It’s usually not the whole amount and they will let you keep the deposit but ask for their first and last month’s rent back.
Included in this email is some bogus sob story about a dying family member or something else devastating.
Considering that you have the funds in your bank from their original check, people feel obligated to send the money back and feel okay about it thinking you at least got paid for your time because you are keeping the deposit.
Then in about a month from when you deposited their check, it will bounce!
Next thing you know, you call the bank to see what happened and find out that it was a fake account and you lose all the money from their check.
All the while you sent them a check for first and last month rent that clears and is cashed before you can do anything about it!
I personally feel that if you were to fall for something like this, you had it coming.
THE TICKET SCAM
One of the best uses for Craigslist is buying tickets to a sporting event or a concert.
Craigslist makes sense for this market because you need to sell locally considering that is where the venue is.
There are plenty of sites out there that sell tickets for you, but they all come with a commission tagged to them.
Meanwhile, Craigslist is completely free so you keep all the money if you are selling the tickets.
The problem is, there is more than one way for scammers to get your money with concert tickets.
Here’s How It Goes
I love technology and how far it has come!
But so do scammers because now they can buy printers and other equipment to make counterfeit tickets fast and cheap.
I’ve seen some of these counterfeit tickets and I tell you what, they look real!
Depending on the event, these tickets can cost hundreds and in some cases thousands of dollars!
Don’t believe me?
Did you know someone paid over $100k for two courtside seats last year for the NBA Finals?
There have been reports of people selling counterfeit season tickets to people and NFL tickets are as expensive as ever.
I guess the theory of security most people have is “I doubt scammers are going to take that much time to make a ticket for every game.”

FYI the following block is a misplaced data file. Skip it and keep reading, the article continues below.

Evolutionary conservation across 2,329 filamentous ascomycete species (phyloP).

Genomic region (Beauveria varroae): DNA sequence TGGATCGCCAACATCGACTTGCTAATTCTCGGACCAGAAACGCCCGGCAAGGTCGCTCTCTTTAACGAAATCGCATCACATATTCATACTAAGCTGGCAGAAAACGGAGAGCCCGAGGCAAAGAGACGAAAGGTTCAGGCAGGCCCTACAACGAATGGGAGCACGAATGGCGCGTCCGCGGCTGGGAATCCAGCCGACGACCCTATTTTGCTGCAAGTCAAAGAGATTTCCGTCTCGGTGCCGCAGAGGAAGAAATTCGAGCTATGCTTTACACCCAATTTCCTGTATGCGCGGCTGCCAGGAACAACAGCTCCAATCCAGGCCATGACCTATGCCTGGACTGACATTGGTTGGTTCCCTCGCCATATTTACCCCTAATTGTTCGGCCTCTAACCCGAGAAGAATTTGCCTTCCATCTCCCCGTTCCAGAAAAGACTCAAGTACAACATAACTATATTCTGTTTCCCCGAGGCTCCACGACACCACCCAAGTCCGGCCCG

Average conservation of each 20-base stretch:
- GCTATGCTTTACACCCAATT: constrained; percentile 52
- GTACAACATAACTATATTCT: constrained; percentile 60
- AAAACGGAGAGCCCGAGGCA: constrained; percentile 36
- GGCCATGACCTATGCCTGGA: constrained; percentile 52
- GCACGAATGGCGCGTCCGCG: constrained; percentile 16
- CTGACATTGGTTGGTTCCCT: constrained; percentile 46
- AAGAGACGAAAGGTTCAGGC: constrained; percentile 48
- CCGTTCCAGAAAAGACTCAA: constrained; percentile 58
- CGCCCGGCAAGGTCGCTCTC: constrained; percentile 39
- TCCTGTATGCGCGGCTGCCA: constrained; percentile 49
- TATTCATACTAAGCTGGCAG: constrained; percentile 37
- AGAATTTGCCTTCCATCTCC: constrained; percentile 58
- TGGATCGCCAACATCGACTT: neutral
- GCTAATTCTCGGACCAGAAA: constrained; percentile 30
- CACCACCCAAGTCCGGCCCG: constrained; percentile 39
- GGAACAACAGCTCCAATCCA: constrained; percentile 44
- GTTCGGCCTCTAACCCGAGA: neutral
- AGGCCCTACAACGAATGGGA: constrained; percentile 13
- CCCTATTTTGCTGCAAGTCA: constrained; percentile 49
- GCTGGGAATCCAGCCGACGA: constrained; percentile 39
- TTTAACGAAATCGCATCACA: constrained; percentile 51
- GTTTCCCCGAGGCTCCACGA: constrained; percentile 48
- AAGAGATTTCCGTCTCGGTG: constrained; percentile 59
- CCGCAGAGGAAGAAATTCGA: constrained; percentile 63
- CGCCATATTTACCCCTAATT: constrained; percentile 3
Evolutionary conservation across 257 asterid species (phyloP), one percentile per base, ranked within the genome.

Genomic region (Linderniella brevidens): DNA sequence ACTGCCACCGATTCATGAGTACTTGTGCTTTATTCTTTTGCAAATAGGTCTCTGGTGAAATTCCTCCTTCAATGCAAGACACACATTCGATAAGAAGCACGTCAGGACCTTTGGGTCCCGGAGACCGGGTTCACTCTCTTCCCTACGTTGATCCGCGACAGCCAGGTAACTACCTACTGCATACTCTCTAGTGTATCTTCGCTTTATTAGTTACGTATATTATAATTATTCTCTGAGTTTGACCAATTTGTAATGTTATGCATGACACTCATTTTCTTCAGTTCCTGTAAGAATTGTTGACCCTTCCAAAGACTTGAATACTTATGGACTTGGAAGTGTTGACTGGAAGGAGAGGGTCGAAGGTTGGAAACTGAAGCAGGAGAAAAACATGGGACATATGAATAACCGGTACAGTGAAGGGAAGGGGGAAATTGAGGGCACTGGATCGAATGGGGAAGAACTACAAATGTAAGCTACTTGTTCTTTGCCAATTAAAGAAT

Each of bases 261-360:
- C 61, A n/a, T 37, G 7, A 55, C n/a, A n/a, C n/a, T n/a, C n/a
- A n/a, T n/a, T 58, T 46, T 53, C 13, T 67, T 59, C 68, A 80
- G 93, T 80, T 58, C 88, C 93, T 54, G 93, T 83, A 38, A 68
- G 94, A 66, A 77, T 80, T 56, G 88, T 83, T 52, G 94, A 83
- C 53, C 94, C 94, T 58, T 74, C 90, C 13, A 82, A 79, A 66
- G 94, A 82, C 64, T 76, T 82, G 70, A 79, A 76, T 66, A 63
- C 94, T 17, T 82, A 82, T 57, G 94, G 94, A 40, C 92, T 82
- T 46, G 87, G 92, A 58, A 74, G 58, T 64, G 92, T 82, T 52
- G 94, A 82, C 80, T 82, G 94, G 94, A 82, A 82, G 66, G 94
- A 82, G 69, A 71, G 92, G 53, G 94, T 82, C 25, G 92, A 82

Well I hate to inform you, but professional scammers take this serious and this their job.
So yes, they will create tickets for every game.
I’m sure there is software out there that would load an entire teams schedule and make tickets for every game.
It isn’t as hard as it seems.
There are reports of people selling airline tickets on Craigslist but I’ve never seen that.
But then again I haven’t seen 90% of the stuff on Craigslist so it wouldn’t surprise me.
Nevertheless, the report is that people sell airline tickets then cancel them and sell the canceled ticket.
Don’t buy airline tickets on Craigslist.
And be careful purchasing sports or concert tickets as well because there is little recourse if you get scammed.
Sites like Stubhub offer fraud prevention and ways to dispute purchases which is why there are certain fees attached.
A lot of people on Craigslist will use a well known escrow site to hold money until purchases are complete.
This is a way for both the seller and buyer to feel safe with a third party involved.
This is usually for larger items that cost more money and you won’t see people using escrow sites for petty items.
If you are dealing with someone that doesn’t really live by you and you plan selling or buying a car, escrow sites are great.
But here is the problem, the scammers are making fake escrow sites!